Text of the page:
For the central laceration study, the ([G1]-PGLSA-MA)2-PEG3,400 formulation was evaluated at 10%, 20%, and 40% wt/vol, whereas the ([G1]-PGLSA-MA)2-PEG10,000, and ([G1]-PGLSA-MA)2-PEG20,000 formulations were both tested at 10% and 20% wt/vol. The ([G1]-PGLSA-MA)2-PEG10,000 and ([G1]-PGLSA-MA)2-PEG20,000 biodendrimer formulations were not evaluated at 40% wt/vol, because of a lack of solubility at this high concentration. Each formulation was tested in triplicate (n = 3). The leaking pressures for the sealed central lacerations are shown in Figure 2 . For the ([G1]-PGLSA-MA)2-PEG3,400, ([G1]-PGLSA-MA)2-PEG10,000, and ([G1]-PGLSA-MA)2-PEG20,000 formulations at 10% wt/vol, the reported average was 106 ± 15, 250 ± 71.9, and 78 ± 11 mm Hg, respectively. The 20% wt/vol of the ([G1]-PGLSA-MA)2-PEG3,400, ([G1]-PGLSA-MA)2-PEG10,000, and ([G1]-PGLSA-MA)2-PEG20,000 formulations held to pressures of 322 ± 54, 355 ± 2.1, and 206 ± 55 mm Hg, respectively. For the 40% wt/vol ([G1]-PGLSA-MA)2-PEG3,400 formulation, the leaking pressure recorded was greater than 360 mm Hg, which is the upper limit of the cardiac transducer. The control without any sutures leaked at pressures less than normal IOP, and the leaking pressure for the control with three interrupted 10-0 nylon sutures was 90 ± 8 mm Hg. Based on these data, the ([G1]-PGLSA-MA)2-PEG3,400 adhesive at 20% and 40% wt/vol and the ([G1]-PGLSA-MA)2-PEG10,000 adhesive at a 20% wt/vol were the most successful at sealing a 4.1-mm central laceration. Although, the 10% wt/vol ([G1]-PGLSA-MA)2-PEG10,000 and the 20% wt/vol ([G1]-PGLSA-MA)2-PEG20,000 adhesives showed high leaking pressures, they were difficult to work with. The low viscosity of the 10% wt/vol ([G1]-PGLSA-MA)2-PEG10,000 prevented the biodendrimer solution from completely remaining on the wound site, whereas the higher viscosity of the 20% wt/vol ([G1]-PGLSA-MA)2-PEG20,000 made the application of the solution difficult. The 40% wt/vol ([G1]-PGLSA-MA)2-PEG3,400 biodendrimer solution was very viscous and cross-linked prematurely before application of the material on the tissue was complete. Forceps were needed to remove the material from the tissue after placement. 
Leaking Pressures for the PKP Studies
According to the results obtained from the 4.1 mm central laceration study, the ([G1]-PGLSA-MA)2-PEG3,400 at 20% and 40% wt/vol, the ([G1]-PGLSA-MA)2-PEG10,000 at 10% and 20% wt/vol, and the ([G1]-PGLSA-MA)2-PEG20,000 at 20% wt/vol hydrogel adhesives showed the highest leaking pressures. Of the five formulations, the 10% wt/vol ([G1]-PGLSA-MA)2-PEG10,000 was not viscous enough to remain on the wound site completely and cross-link into a strong gel after polymerization, whereas the 40% wt/vol ([G1]-PGLSA-MA)2-PEG3,400 was too viscous to be applied evenly around the wound and partially polymerized during application. Consequently, the three remaining adhesives at 20% wt/vol were evaluated in securing a PKP with 16 sutures, which is most commonly used today. Each formulation was tested in triplicate (n = 3). After creating a PKP, 16 sutures were initially placed, followed by application and photo cross-linking of the hydrogel adhesive. The data for this PKP study are shown in Figure 3 . An autograft sealed with 16 sutures alone held to 45 ± 10 mm Hg. Application of the 20% wt/vol ([G1]-PGLSA-MA)2-PEG3,400, ([G1]-PGLSA-MA)2-PEG10,000, and ([G1]-PGLSA-MA)2-PEG20,000 led to leaking pressures of 103 ± 13, 114 ± 7, and 98 ± 14 mm Hg, respectively (Fig. 3) . The autograft sealed with 16 sutures and the biodendrimer-based hydrogel adhesive (Fig. 4)provided a secure interface.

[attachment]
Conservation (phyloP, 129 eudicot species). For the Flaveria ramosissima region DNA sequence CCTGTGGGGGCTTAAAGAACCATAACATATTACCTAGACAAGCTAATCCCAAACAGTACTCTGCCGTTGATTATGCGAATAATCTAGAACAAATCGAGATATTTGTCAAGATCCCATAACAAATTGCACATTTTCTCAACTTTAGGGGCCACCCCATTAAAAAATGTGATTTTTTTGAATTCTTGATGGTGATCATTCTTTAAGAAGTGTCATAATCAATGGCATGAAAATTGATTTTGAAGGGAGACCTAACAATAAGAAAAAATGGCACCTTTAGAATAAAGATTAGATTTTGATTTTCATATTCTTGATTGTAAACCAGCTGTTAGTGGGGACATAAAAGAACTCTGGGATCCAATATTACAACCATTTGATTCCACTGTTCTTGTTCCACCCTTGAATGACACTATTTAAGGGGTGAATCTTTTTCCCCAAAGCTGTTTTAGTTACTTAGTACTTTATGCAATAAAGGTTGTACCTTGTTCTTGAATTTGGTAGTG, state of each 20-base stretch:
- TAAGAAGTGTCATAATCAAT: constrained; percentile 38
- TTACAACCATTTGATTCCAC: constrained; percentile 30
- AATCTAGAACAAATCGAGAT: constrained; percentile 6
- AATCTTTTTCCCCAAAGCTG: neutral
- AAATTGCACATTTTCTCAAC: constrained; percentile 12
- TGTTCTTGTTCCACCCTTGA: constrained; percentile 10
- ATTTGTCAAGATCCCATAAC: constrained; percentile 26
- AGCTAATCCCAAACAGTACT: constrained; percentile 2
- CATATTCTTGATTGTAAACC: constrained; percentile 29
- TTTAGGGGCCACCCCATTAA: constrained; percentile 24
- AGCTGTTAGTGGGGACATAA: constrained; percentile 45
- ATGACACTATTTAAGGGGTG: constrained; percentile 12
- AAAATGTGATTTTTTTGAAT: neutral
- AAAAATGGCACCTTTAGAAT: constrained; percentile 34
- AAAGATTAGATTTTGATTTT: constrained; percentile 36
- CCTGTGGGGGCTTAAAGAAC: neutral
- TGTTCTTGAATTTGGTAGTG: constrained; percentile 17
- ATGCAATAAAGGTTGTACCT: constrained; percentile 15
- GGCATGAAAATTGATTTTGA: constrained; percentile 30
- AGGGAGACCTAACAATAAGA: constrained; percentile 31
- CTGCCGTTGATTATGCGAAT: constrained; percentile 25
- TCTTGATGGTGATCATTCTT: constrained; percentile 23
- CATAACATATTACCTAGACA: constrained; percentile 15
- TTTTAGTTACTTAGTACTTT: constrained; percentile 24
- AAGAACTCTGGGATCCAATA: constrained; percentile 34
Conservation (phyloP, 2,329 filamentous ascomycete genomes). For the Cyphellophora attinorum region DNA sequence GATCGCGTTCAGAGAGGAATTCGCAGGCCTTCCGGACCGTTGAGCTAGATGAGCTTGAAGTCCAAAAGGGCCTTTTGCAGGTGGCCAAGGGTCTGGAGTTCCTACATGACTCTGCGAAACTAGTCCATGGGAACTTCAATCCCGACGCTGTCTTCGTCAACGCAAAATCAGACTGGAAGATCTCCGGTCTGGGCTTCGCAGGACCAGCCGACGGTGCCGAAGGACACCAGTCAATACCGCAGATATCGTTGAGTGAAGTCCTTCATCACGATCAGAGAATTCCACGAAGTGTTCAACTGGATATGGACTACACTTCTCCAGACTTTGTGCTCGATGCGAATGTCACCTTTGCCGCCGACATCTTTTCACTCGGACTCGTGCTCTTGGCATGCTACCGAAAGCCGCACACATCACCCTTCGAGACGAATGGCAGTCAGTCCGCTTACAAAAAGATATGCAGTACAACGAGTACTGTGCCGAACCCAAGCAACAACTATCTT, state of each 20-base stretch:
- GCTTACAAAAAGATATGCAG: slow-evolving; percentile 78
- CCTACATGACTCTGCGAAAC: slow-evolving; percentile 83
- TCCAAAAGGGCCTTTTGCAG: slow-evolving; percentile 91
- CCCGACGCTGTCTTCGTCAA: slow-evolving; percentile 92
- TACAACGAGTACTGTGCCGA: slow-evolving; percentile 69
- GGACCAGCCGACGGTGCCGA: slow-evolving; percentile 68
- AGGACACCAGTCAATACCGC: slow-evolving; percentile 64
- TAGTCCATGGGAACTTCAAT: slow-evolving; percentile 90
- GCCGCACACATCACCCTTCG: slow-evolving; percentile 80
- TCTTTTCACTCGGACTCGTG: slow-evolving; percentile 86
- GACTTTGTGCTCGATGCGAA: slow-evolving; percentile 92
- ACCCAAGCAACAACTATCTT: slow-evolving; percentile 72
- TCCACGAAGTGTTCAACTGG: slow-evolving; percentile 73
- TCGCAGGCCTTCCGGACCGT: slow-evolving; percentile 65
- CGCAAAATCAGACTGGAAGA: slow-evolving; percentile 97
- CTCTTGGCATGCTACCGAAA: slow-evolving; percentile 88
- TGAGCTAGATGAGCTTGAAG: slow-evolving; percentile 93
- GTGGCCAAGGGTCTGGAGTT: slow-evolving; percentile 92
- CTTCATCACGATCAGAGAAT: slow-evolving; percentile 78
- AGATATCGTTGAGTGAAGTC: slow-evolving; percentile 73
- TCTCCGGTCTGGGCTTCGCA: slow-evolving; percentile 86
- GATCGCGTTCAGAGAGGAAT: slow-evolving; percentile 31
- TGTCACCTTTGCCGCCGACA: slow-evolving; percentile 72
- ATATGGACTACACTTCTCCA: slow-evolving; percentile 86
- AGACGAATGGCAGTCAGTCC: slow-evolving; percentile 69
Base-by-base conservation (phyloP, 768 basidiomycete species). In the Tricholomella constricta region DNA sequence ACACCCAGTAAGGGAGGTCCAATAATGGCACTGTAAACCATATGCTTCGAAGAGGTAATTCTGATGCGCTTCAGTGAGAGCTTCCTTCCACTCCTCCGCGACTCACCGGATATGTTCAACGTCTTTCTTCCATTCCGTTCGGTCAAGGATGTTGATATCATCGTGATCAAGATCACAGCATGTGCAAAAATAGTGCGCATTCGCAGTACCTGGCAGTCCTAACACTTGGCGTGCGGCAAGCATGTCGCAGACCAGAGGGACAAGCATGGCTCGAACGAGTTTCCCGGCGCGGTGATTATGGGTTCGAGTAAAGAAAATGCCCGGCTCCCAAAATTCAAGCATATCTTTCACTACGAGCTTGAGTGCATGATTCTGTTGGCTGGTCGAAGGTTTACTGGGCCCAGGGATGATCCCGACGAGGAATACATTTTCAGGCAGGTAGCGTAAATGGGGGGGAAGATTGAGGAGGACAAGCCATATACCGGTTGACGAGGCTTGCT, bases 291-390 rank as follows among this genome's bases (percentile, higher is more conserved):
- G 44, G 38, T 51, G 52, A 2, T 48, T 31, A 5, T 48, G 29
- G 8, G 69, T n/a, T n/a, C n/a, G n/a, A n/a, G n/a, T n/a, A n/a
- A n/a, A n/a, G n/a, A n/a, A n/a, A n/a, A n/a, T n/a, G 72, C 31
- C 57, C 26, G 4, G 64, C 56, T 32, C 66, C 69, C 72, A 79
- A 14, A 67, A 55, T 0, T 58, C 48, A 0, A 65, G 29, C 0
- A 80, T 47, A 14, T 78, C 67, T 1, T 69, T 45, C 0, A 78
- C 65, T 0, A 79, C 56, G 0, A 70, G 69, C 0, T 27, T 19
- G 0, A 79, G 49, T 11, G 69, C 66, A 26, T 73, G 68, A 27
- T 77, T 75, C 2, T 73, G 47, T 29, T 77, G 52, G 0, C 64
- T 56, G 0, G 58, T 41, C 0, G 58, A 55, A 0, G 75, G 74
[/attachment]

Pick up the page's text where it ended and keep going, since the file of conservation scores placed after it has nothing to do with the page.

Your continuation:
Next, we determined the leaking pressures of a corneal autograft initially secured with only eight sutures followed by the application and photo cross-linking of the three hydrogel adhesives at 20% wt/vol. Using a minimum number of sutures and an adhesive to secure a PKP would lessen tissue trauma induced by suturing, provide a strong seal at the wound interface and reduce overall surgery time. The data for this study are shown in Figure 3 . Sealing the wound with 20% wt/vol of the ([G1]-PGLSA-MA)2-PEG3,400, ([G1]-PGLSA-MA)2-PEG10,000, and ([G1]-PGLSA-MA)2-PEG20,000 systems afforded leaking pressures of 34 ± 5, 85 ± 22, and 81 ± 30 mm Hg, respectively. For reference, the autograft sealed with eight sutures had a leaking pressure of less than normal IOP. After photo cross-linking, we needed forceps to remove the hydrogel adhesives. 
Histologic Sections with India Ink